Adrenalectomy, MRA improve QoL in primary aldosteronism
Both surgical (adrenalectomy) and medical (mineralocorticoid receptor antagonists [MRA]) treatments improve quality of life (QoL) in primary aldosteronism (PA), which highlights the importance of identifying these patients, according to a recent study.
In addition, better improvement in QoL is observed after adrenalectomy for suspected aldosterone-producing adenoma (APA) than after initiation of medical treatment for suspected bilateral adrenal hyperplasia (BAH). APA and BAH are two subtypes of PA.
A total of 184 patients with PA were included in this posthoc comparative effectiveness study within the Subtyping Primary Aldosteronism: A Randomized Trial Comparing Adrenal Vein Sampling and Computed Tomography Scan (SPARTACUS) trial. QoL was assessed at baseline and 6- and 1-year follow-up using two validated questionnaires: RAND 36-item Health Survey (RAND SF-36) and European Quality of Life‒5 Dimensions (EQ-5D).
Patients with PA, compared with the general population, had lower scores in seven of eight RAND SF-36 and both summary scores, as well as in three of five EQ-5D dimensions and the visual analogue scale at baseline.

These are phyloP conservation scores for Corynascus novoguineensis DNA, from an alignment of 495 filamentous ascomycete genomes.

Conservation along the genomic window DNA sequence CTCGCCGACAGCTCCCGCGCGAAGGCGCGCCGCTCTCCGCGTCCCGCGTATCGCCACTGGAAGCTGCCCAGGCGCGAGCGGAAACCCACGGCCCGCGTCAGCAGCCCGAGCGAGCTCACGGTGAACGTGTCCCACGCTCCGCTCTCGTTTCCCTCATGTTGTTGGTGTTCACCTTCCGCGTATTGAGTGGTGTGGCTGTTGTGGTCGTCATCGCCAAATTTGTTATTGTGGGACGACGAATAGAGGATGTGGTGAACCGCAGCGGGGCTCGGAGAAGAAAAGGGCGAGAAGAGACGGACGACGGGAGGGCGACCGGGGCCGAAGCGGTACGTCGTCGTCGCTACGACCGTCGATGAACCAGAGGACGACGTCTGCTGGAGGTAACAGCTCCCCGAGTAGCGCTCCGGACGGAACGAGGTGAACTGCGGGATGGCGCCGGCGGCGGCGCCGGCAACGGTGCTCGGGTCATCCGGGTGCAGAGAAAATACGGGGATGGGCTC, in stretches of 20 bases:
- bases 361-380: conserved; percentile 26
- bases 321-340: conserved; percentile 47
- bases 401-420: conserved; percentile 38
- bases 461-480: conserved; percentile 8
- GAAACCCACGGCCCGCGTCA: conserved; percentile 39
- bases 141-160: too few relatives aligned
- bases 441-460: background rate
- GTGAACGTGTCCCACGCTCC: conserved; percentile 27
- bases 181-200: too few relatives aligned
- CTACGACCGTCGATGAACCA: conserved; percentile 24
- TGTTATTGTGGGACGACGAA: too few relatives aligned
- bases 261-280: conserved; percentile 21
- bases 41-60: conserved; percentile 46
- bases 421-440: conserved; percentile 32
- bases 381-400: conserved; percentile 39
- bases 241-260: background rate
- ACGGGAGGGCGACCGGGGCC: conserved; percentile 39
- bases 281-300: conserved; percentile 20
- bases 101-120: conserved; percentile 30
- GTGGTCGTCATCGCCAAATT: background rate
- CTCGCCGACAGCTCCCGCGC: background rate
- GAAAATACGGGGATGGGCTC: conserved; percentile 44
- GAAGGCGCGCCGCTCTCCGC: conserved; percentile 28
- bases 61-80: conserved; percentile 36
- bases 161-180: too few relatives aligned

Adrenalectomy demonstrated larger beneficial effects than those for MRAs for seven RAND SF-36 subscales, both summary scores and health change. For the EQ-5D, there was a difference in favour of adrenalectomy in two dimensions and the visual analogue scale.
In both surgical and medical treatments, most differences in QoL exceeded the minimally clinically important difference. After 1 year, almost all QoL measures had normalized for patients who underwent adrenalectomy. For those on MRAs, most QoL measures had improved but not all to the level of the general population.